On September 2, 2010, Oliver filed an amended complaint as to his laundry bag claim. (Doc. 12.) He also filed a motion to amend (Doc. 11) and supporting brief (Doc. 14) as to his retaliation and verbal insult claims that had been dismissed with prejudice. By memorandum and order dated October 7, 2010, the Court denied Oliver's request to amend as to his verbal insults claim, but granted his request to amend as to his claim that defendants Pall and Zakarauskas retaliated against him by transferring him to a different prison. (Doc. 15.) Accordingly, service of the complaint (Doc. 1) and amended complaint (Doc. 12) was directed on defendants Pall, Zakarauskas, Miller, and Putnam as to the following three (3) claims that are the remaining claims in this action: (1) Oliver's claim that defendants failed to protect him when they knowingly placed him in a cell with his alleged childhood abuser; (2) his claim that defendants Pall and Zakarauskas retaliated against him by transferring him to a different prison with the knowledge that it would result in a downgrade in his prison job pay; and (3) his claim that defendant Pall retaliated against him by sending his laundry bag to F-Block. (Id.)

Waivers of service of summons were returned on behalf of defendants reflecting that the waivers were sent on October 22, 2010, and thus an answer was due on or before December 21, 2010. (Docs. 17, 19.) On December 20, 2010, Defendants filed an answer to the complaint. (Doc. 21.) The instant motion for summary judgment was filed on behalf of defendants on December 23, 2010. (Doc. 24.) A supporting brief (Doc. 25) and supporting exhibits (Doc. 26) simultaneously were filed. Oliver filed his opposition brief on January 3, 2011.*fn2 (Doc. 30.) Oliver subsequently filed a motion (Doc. 31) requesting leave to file exhibits that he inadvertently failed to attach to his opposition brief, which we granted by memorandum and order dated May 6, 2011. (Doc. 34.) Also in our May 6 memorandum and order, we directed defendants to file their statement of material facts that had not been filed with their motion for summary judgment, but that had been referenced throughout their brief in support of their motion, and directed Oliver to file his responsive statement within twenty-one (21) days of that filing. (Id.) On May 9, 2011, Defendants filed their statement of material facts. (Doc. 35.) Oliver filed his responsive statement on May 18, 2011. (Doc. 36.) Accordingly, the motion for summary judgment is fully briefed and ripe for review.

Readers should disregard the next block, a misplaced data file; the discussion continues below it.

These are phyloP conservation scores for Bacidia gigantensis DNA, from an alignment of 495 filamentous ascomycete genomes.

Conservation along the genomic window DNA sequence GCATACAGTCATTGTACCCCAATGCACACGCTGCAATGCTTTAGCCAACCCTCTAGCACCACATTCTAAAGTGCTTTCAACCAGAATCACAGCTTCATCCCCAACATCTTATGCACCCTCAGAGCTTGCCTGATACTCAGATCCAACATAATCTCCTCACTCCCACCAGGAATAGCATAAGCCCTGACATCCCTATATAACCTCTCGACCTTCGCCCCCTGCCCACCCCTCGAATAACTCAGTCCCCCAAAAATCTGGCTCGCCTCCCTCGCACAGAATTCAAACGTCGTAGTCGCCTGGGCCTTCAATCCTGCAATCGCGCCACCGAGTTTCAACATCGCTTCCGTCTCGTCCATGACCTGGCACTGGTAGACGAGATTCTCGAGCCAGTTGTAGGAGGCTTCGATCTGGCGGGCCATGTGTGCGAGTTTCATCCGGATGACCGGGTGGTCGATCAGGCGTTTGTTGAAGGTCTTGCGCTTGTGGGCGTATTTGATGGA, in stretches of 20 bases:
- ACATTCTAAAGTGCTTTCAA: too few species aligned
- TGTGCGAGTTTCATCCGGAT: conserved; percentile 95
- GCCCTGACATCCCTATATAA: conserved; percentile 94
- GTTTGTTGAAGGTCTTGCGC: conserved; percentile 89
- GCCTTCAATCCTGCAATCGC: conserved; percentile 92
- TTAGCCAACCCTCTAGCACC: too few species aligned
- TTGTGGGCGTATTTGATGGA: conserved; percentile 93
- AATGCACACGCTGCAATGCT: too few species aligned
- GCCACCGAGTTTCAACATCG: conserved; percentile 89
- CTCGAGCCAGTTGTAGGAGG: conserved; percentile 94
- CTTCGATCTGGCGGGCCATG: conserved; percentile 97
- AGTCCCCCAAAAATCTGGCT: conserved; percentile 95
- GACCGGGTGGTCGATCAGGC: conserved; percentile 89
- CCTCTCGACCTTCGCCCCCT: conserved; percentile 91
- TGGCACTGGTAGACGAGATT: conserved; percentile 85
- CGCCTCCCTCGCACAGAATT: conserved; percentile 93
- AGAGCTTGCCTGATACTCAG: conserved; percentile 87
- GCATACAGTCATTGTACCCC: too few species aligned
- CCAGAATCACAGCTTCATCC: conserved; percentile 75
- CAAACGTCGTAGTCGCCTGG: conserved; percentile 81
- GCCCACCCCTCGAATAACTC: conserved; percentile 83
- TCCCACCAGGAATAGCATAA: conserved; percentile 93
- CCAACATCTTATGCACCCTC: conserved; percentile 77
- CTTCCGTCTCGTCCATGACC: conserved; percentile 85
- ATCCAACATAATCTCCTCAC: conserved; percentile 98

In addition, on June 13, 2011, defendants filed a motion requesting an extension of the discovery and dispositive motion deadlines pending our disposition of their motion for summary judgment. (Doc. 46.) In their motion, defendants observed that their motion for summary judgment only raises the issue of exhaustion of administrative remedies and does not address the merits of Oliver's claims. (Id. ¶ 3.) They also noted that no case management order had been issued in this case. (Id. ¶ 4.) Thus, defendants pointed out that, pursuant to Local Rule 26.4, the discovery deadline was set to expire on June 20, 2011, and pursuant to Federal Rule of Civil Procedure 56(b), the dispositive motion deadline was set to expire on July 20, 2011. (Id. ¶¶ 5-6.) Consequently, defendants noted that, if the Court were to deny their pending motion for summary judgment after the expiration of these deadlines, they would be time barred from engaging in discovery and from filing additional dispositive motions as to the merits of Oliver's claims. (Id. ¶¶ 8-9.) They therefore requested an extension of the case management deadlines pending our disposition of the motion for summary judgment. (Id. at 2-3.) By order dated June 14, 2011, we granted defendants' motion and suspended the deadlines for the completion of discovery and submission of dispositive motions pending further order of court. (Doc. 47.)

On June 22, 2011, Oliver filed a motion for reconsideration (Doc. 53) from our June 14 order along with a supporting brief (Doc. 54). Defendants filed an opposition brief on July 5, 2011. (Doc. 55.) On July 12, 2011, Oliver filed a reply brief. (Doc. 57.) Accordingly, Oliver's motion for reconsideration also is fully briefed and ripe for review.